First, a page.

Panama - arrivals come with surprises

January 20, 2011 | Alexandra, EIL Program, Panama, Nutre Hogar Santiago, Social Worker Assistant

Panama – our bias is really showing

This is the story of my ill fated arrival in Panama City airport.

Last night I was tested for the first time, and I’m not sure whether I passed or failed. Being the sweet and friendly person that I am, I met some people on the plane who were sitting beside me. They were two Americans, and so, I immediately found more in common with them then not. But it was an imagined alliance, for there was nothing similar between us except for our shared knowledge of the way the world works, a shared language, a shared culture, a shared understanding of norms and interactions with people, a shared fear of going into the unknown and an unprepared sense of what was to come. The two men chummed up to me on the flight, telling me about their lives, their wives, their children, and we had a nice time, though to be honest, by hour 4 I was seriously wondering how it was that these men talked so much. They were worried about me, a little girl, going off into the big scary Latin American world, and as patronizing as that sounds, it also felt a little nice that there was still someone willing to watch out for me 7 hrs after I had left the comfort of my parent’s house. They had more patronizing views, I was “cute”, I would be a “wonderful wife”, I didn’t mind the coddling at that very moment, I was too nervous. We arrived in Panama City Airport [Tocumen] late – at midnight to be precise instead of 10. I was supposed to arrive the day before, and somewhere along the line, my person had gotten the wrong information, and was now thinking that I was to be arriving the next day, and not now, at midnight, alone in a foreign airport, with 2 New Jersey firefighters ready to axe anyone who was going to hurt this poor defenseless girl – especially the foreigner – but in this case, the foreigner was the local –a Panamanian. The uneasiness began.

            And thus the tug of war began. After exiting customs and finding no one holding a sign with my name or anything like it, my new friends started enquiring around for a way to get me where I was going. They found nothing to their liking. What they found was a Panamanian youth holding a sign that held the name of my supposed hotel [seeing as I did not actually hold a reservation, I was just aware that I was supposed to be going to this hotel] and when I inquired about my NGO organization, he seemed to know who I was speaking about. But the Americans were not so keen. My Spanish was much better than their non-existent Spanish, and their “slowly getting louder, more insistant American” was also not winning them any points. Was it an assertion of power, an assertion of male authority, an assertion of American supremacy in all places, America or otherwise, or simply a human being who could relate and was worried about my well being? Or perhaps all of the above that made this tug of war last almost 3o minutes. They were not letting me go with him alone, he was not letting me go with them. They wondered aloud how this strange man just happened to be in contact with the person who had failed to pick me up. So he got on the phone with my contact person – a person, I might add who I had never met in my life – who begged me to go with him – both directions pulled so persuasively. I was so tired. I was standing outside of a strange airport, with people I had only met 5 hours before, with the only other people being soldiers. My head was spinning. I thought, now is not the time to have a meltdown. So I asked my contact person for some proof – who was I supposed to be staying with? Did she know my full name? She started answering the questions correctly, I felt the slightest bit of ease and the slightest weight lift off my shoulders. I thought, if tonight I get kidnapped in Panama, at least no one can say I did it stupidly, I tried my best, I did what I could, I tried some options. So I bid adieu to my NY firefighters and hopped in the cab.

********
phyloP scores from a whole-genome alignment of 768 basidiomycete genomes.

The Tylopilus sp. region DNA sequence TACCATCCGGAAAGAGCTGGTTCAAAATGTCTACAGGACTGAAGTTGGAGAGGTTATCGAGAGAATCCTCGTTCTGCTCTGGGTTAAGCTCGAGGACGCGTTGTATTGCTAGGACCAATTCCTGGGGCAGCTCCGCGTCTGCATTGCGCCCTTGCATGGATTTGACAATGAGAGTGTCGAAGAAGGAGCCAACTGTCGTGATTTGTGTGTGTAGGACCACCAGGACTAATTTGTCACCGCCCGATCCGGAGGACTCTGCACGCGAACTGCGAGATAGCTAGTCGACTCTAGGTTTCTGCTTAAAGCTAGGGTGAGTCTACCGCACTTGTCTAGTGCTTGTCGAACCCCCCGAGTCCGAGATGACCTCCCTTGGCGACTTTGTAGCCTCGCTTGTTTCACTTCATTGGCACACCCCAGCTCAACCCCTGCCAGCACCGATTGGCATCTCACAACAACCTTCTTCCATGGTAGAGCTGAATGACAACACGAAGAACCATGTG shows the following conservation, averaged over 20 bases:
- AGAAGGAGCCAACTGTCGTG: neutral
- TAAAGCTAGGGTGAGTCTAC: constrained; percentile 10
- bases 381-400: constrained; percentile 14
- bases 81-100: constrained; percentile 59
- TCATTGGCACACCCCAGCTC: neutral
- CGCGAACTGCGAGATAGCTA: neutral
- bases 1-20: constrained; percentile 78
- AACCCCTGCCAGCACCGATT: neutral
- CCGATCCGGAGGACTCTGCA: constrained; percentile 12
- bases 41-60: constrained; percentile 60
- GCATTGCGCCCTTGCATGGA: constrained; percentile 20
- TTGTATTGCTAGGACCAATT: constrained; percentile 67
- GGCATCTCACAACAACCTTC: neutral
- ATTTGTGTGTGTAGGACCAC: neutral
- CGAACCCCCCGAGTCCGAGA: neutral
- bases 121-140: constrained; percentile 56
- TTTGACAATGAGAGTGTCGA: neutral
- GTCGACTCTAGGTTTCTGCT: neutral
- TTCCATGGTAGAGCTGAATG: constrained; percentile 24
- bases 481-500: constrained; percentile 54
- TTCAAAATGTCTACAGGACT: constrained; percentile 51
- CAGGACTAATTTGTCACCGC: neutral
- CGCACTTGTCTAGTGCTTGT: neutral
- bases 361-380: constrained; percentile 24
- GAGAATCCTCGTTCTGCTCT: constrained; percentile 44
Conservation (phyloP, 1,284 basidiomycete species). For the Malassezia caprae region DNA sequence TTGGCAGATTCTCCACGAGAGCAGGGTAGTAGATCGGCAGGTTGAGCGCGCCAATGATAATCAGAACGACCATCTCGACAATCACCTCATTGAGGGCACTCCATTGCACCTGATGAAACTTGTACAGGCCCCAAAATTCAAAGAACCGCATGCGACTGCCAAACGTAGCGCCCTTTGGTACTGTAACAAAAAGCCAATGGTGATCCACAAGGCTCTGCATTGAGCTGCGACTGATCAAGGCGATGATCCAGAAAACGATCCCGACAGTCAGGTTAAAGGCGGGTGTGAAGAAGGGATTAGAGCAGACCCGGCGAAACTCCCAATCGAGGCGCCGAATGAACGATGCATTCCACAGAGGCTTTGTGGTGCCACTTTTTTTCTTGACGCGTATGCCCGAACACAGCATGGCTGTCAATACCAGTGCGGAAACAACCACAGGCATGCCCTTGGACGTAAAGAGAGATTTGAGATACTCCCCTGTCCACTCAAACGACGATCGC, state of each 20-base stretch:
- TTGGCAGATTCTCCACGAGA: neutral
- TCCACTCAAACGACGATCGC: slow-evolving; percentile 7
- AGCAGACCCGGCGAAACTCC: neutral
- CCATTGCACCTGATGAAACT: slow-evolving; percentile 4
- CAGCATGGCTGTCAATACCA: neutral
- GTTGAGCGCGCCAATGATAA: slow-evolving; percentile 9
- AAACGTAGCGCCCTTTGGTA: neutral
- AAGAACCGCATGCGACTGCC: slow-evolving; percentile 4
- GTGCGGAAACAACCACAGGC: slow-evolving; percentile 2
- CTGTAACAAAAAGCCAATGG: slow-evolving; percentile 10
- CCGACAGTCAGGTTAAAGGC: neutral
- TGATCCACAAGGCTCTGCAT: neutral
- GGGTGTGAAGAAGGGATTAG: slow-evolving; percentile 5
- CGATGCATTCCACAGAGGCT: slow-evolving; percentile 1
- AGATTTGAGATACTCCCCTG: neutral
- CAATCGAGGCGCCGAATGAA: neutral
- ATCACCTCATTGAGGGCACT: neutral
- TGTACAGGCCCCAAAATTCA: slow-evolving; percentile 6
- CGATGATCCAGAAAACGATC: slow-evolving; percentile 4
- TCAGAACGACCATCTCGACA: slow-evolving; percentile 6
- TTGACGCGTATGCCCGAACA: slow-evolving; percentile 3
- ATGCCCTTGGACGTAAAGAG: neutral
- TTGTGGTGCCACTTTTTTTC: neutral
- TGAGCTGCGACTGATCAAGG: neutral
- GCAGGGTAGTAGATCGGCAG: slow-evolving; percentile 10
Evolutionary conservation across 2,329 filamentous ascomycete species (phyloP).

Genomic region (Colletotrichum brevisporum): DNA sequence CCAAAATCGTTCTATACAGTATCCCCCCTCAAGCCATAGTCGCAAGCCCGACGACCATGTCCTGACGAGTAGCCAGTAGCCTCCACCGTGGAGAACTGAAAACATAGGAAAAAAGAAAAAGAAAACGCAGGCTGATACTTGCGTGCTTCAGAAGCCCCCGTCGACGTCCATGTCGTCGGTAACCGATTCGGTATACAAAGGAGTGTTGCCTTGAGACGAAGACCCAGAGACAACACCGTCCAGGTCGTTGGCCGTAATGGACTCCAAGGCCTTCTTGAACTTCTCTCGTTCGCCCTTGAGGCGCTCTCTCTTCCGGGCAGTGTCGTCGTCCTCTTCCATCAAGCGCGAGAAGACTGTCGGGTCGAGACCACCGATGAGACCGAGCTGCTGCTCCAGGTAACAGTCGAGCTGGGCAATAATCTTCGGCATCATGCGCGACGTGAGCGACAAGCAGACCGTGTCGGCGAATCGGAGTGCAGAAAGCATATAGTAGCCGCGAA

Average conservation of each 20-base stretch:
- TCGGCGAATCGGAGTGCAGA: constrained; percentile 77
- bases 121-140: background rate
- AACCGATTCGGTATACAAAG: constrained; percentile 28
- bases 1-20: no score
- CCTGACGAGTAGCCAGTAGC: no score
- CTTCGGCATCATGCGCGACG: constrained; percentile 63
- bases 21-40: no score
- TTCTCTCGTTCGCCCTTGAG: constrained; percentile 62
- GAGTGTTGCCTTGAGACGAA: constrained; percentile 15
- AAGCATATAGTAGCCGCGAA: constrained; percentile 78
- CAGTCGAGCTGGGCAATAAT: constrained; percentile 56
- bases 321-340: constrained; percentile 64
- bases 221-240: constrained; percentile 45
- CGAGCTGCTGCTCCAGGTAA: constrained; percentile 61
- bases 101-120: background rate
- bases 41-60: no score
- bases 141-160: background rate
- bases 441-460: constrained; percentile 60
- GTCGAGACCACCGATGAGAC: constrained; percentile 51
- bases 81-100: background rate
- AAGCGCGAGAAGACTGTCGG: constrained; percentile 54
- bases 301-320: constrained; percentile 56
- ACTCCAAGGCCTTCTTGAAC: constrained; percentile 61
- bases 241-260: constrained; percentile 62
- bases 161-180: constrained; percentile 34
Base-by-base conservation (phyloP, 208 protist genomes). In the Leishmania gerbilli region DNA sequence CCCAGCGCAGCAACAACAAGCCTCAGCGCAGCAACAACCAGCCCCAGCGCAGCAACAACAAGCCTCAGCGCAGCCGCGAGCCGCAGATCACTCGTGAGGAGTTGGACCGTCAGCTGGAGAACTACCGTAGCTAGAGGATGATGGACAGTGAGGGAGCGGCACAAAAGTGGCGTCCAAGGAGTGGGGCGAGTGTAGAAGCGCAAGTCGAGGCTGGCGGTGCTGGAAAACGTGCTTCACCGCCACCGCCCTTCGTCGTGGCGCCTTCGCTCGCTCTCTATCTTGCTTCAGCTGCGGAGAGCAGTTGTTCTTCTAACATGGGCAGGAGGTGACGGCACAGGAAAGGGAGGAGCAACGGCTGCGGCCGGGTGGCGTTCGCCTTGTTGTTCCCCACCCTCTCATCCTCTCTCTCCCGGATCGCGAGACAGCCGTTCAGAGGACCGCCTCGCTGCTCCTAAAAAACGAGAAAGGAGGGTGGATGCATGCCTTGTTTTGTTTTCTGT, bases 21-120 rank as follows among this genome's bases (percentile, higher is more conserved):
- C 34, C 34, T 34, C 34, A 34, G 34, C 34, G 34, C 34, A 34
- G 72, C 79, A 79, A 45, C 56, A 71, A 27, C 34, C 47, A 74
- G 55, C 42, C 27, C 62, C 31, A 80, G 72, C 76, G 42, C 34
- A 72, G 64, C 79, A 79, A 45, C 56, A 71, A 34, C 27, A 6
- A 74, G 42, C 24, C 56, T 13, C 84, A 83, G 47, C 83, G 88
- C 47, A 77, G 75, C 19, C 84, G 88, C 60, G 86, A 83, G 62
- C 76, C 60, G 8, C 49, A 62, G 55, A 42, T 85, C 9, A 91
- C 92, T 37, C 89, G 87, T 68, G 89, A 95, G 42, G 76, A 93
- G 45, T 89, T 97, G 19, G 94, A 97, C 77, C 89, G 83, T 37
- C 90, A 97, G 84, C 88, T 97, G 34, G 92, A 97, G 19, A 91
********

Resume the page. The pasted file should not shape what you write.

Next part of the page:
The moral of the story is that I was all too quick to assume that the people who seemed the same as me had my best interests at heart, while those who were different needed extra caution. My Panamanian driver was quick to point that out to me, not quite on those terms, but after I got in the car, he told me that there was no way he would have let me leave the airport with 2 strange men twice my age. And that’s exactly it, because we don’t have to travel to a foreign country to be assaulted, or attacked, but the second we step off our home soil, our guard is up, sometimes for the better, but also sometimes for the worst. So far, I have found that Panamanians are helpful, generous, and kind. They see me as a foreigner, and they want to take care of me and help me, and for that I am so thankful. Not that I am not careful, but my mindset has shifted. My eyes have opened to something new about being outside of the West. I hope to continue for that to take form and shape in the future.

Hasta Luego,


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